Colonized by the Portuguese in the 16th century, Macau was the first European settlement in the Far East. Pursuant to an agreement signed by China and Portugal on 13 April 1987, Macau became the Macau Special Administrative Region (SAR) of the People's Republic of China on 20 December 1999. In this agreement, China promised that, under its "one country, two systems" formula, China's political and economic system would not be imposed on Macau, and that Macau would enjoy a high degree of autonomy in all matters except foreign affairs and defense for the next 50 years.
essentially urban; an area of land reclaimed from the sea measuring 5.2 sq km and known as Cotai now connects the islands of Coloane and Taipa; the island area is connected to the mainland peninsula by three bridges
direct election 18 years of age for some legislative positions, universal for permanent residents living in Macau for the past seven years; indirect election limited to organizations registered as "corporate voters" (257 are currently registered) and a 300-member Election Committee for the Chief Executive (CE) drawn from broad regional groupings, municipal organizations, central government bodies, and elected Macau officials
unicameral Legislative Assembly (29 seats; 12 members elected by popular vote, 10 by indirect vote, and 7 appointed by the chief executive; members serve four-year terms)
last held on 20 September 2009 (next to be held in September 2013)
percent of vote - UPD 14.9%, ACUM 12%, APMD 11.6%, NUDM 9.9%, UPP 9.9%, ANMD 7.8%, UMG 7.3%, MUDAR 5.5%, others 21.1%; seats by political group - UPD 2, ACUM 2, APMD 2, NUMD 1, UPP 1, ANMD 1, UMG 1, MUDAR 1; 10 seats filled by professional and business groups; 7 members appointed by the chief executive
Alliance for Change or MUDAR; Macau Development Alliance or NUDM [Angela LEONG On-kei]; Macau-Guangdong Union or UNG; Macau United Citizens' Association or ACUM [CHAN Meng-kam]; New Macau Association or NMA [Jason CHAO]; New Hope or NE [Jose Maria Pereira COUTINHO]; Union for Promoting Progress or UPP [LEONG Heng-teng]
note:there is no political party ordinance, so there are no registered political parties; politically active groups register as societies or companies
Civic Power [Agnes LAM lok-fong]; Macau New Chinese Youth Association [LEONG Sin-man]; Macau Society of Tourism and Entertainment or STDM [Stanley HO]; Macau Worker's Union [HO Heng-kuok]; Union for Democracy Development [Antonio NG Kuok-cheong]
green with a lotus flower above a stylized bridge and water in white, beneath an arc of five gold, five-pointed stars: one large in the center of the arc and two smaller on either side; the lotus is the floral emblem of Macau, the three petals represent the peninsula and two islands that make up Macau; the five stars echo those on the flag of China
Macau's economy slowed dramatically in 2009 as a result of the global economic slowdown, but strong growth resumed in 2010, largely on the back of strong tourism and gaming sectors. After opening up its locally-controlled casino industry to foreign competition in 2001, the territory attracted tens of billions of dollars in foreign investment, transforming Macau into one of the world's largest gaming center. Macau's gaming and tourism businesses were fueled by China's decision to relax travel restrictions on Chinese citizens wishing to visit Macau. By 2006, Macau's gaming revenue surpassed that of the Las Vegas strip, and gaming-related taxes accounted for more than 70% of total government revenue. In 2008, Macau introduced measures to cool the rapidly developing sector. This city of nearly 552,300 hosted nearly 25 million visitors in 2010. Almost 53% came from mainland China. Macau's traditional manufacturing industry has virtually disappeared since the termination of the Multi-Fiber Agreement in 2005. In 2010, total exports were less than US$900 million, while gaming receipts were almost US$24 billion, a 58% increase over 2009. The Macau government plans to tighten control over the opening of new casinos and strengthen supervision of local casino operations in 2011 and has introduced measures to diversify the economy. The Closer Economic Partnership Agreement (CEPA) between Macau and mainland China that came into effect on 1 January 2004 offers Macau-made products tariff-free access to the mainland; nevertheless, China is Macau's second largest goods export market, behind Hong Kong, and followed by the United States. Macau's currency, the pataca, is closely tied to the Hong Kong dollar, which is also freely accepted in the territory.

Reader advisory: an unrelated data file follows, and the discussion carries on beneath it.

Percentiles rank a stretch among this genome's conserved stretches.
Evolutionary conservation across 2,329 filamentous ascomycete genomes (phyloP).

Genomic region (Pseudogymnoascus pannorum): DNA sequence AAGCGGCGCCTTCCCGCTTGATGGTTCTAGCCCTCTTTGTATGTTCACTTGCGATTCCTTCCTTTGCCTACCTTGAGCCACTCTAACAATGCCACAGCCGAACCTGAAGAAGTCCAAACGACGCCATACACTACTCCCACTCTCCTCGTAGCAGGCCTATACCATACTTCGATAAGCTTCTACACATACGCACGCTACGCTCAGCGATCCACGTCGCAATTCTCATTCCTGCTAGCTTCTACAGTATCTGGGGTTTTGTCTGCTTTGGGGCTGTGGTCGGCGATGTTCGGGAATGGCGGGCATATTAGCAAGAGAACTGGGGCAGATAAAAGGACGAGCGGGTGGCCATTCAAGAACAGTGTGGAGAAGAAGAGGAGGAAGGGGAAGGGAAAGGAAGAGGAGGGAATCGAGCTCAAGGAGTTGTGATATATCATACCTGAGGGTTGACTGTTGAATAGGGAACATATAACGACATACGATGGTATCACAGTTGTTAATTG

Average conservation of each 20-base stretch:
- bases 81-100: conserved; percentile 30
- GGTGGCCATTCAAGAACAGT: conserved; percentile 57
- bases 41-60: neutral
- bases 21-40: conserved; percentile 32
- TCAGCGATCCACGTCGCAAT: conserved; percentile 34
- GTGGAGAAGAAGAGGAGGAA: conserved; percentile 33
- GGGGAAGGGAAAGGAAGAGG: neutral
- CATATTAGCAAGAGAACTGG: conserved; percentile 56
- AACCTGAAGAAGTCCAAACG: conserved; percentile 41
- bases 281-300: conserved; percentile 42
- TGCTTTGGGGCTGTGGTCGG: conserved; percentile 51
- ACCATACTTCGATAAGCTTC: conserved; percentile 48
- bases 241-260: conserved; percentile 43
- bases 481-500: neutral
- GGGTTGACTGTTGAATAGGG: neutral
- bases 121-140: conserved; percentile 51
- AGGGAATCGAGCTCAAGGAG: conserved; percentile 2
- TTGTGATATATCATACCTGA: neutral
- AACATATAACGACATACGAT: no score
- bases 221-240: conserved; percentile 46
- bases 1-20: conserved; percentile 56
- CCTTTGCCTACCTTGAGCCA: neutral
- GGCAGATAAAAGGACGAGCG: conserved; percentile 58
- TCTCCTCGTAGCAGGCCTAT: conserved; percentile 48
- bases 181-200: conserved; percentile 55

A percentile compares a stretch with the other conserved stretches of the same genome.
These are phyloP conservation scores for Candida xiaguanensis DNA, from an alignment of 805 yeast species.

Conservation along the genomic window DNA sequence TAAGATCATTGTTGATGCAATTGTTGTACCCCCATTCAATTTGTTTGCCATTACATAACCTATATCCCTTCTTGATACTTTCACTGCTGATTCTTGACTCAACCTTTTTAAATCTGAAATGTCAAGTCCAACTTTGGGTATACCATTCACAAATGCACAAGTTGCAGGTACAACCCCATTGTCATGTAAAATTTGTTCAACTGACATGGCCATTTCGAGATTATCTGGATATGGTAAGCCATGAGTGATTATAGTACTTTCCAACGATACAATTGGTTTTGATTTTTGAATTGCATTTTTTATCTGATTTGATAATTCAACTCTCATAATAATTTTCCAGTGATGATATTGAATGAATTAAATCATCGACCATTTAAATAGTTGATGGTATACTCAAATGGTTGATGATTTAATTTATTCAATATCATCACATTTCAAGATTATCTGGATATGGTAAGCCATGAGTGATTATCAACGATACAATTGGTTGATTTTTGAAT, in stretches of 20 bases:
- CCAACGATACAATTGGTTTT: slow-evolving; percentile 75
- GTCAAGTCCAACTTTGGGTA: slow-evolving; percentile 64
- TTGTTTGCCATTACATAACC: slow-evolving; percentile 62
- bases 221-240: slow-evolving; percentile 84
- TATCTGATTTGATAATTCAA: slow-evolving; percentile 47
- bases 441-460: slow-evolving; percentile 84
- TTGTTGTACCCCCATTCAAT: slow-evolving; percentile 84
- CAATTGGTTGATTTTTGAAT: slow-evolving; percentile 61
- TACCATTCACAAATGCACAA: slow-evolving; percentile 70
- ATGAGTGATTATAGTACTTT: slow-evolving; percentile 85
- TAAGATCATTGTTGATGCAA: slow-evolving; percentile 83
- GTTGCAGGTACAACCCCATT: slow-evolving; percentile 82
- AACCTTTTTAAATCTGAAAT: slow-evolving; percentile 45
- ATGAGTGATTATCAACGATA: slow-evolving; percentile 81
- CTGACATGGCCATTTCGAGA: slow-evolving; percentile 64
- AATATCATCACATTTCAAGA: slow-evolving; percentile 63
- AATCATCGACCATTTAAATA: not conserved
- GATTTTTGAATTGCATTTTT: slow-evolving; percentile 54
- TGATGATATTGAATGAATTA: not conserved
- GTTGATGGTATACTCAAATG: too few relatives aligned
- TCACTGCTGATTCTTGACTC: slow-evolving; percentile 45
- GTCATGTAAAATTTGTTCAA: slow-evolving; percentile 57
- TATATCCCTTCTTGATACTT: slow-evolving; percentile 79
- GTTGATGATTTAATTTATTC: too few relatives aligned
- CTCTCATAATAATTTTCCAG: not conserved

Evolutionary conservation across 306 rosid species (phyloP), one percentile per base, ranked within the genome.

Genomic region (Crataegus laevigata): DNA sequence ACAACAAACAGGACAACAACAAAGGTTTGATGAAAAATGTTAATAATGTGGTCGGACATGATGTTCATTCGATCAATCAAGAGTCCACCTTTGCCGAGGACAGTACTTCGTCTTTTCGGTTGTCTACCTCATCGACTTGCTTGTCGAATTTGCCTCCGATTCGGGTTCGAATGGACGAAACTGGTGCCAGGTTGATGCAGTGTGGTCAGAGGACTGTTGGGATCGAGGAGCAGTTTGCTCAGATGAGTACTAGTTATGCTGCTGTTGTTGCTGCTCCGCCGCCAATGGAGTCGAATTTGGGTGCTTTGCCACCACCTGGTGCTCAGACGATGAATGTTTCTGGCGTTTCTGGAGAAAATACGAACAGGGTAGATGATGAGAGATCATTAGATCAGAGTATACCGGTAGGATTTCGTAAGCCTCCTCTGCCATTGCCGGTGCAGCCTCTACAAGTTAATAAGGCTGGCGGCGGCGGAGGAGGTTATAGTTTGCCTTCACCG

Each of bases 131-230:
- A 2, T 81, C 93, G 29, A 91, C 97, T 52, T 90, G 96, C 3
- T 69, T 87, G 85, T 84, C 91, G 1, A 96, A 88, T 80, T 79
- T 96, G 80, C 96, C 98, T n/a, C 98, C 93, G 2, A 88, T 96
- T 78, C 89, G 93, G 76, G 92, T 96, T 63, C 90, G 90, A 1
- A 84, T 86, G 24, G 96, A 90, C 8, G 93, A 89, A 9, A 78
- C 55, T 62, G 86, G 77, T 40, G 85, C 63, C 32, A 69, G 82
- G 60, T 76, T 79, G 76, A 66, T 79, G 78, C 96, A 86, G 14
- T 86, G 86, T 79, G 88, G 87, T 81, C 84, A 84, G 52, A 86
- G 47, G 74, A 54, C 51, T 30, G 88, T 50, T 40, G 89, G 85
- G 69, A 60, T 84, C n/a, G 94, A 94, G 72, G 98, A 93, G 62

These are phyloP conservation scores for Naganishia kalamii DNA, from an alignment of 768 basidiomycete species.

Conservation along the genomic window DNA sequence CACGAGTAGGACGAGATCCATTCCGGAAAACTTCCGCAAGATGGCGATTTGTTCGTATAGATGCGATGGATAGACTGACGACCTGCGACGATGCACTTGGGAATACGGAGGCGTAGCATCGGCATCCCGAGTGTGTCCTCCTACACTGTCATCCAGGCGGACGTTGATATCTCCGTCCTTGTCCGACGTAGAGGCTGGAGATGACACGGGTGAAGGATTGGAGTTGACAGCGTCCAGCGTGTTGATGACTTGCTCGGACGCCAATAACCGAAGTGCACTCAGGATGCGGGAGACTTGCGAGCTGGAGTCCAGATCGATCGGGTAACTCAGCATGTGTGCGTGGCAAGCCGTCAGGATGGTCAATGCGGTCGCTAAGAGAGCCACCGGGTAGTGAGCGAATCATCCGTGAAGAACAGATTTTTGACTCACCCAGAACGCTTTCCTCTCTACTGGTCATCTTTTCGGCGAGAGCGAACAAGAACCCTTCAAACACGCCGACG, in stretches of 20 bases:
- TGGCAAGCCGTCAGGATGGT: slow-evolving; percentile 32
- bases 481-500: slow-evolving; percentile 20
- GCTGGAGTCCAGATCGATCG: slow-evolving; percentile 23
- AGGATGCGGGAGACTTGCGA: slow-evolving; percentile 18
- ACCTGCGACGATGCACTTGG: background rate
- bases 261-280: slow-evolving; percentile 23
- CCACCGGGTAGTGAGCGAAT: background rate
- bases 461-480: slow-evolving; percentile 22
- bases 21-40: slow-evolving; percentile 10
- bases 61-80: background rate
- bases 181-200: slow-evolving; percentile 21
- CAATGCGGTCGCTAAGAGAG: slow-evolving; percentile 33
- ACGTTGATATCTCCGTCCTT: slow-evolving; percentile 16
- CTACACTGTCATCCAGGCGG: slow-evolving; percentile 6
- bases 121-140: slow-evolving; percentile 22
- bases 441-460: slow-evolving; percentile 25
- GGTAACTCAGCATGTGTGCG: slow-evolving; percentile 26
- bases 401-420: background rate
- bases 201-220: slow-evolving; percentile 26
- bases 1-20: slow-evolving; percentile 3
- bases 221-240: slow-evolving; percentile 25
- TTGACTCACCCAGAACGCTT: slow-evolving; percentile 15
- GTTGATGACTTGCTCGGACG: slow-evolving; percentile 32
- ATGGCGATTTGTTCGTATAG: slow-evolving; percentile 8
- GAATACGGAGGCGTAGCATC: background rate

general assessment: fairly modern communication facilities maintained for domestic and international services
termination of monopoly over mobile-cellular telephone services in 2001 spurred sharp increase in subscriptions with mobile-cellular teledensity approaching 200 per 100 persons in 2010; fixed-line subscribership appears to have peaked and is now in decline
country code - 853; landing point for the SEA-ME-WE-3 submarine cable network that provides links to Asia, the Middle East, and Europe; HF radiotelephone communication facility; satellite earth station - 1 Intelsat (Indian Ocean) (2010)
local government dominates broadcast media; 2 television stations operated by the government with one broadcasting in Portuguese and the other in Cantonese and Mandarin; cable and satellite TV services are available; 3 radio stations broadcasting, of which 2 are government-operated (2010)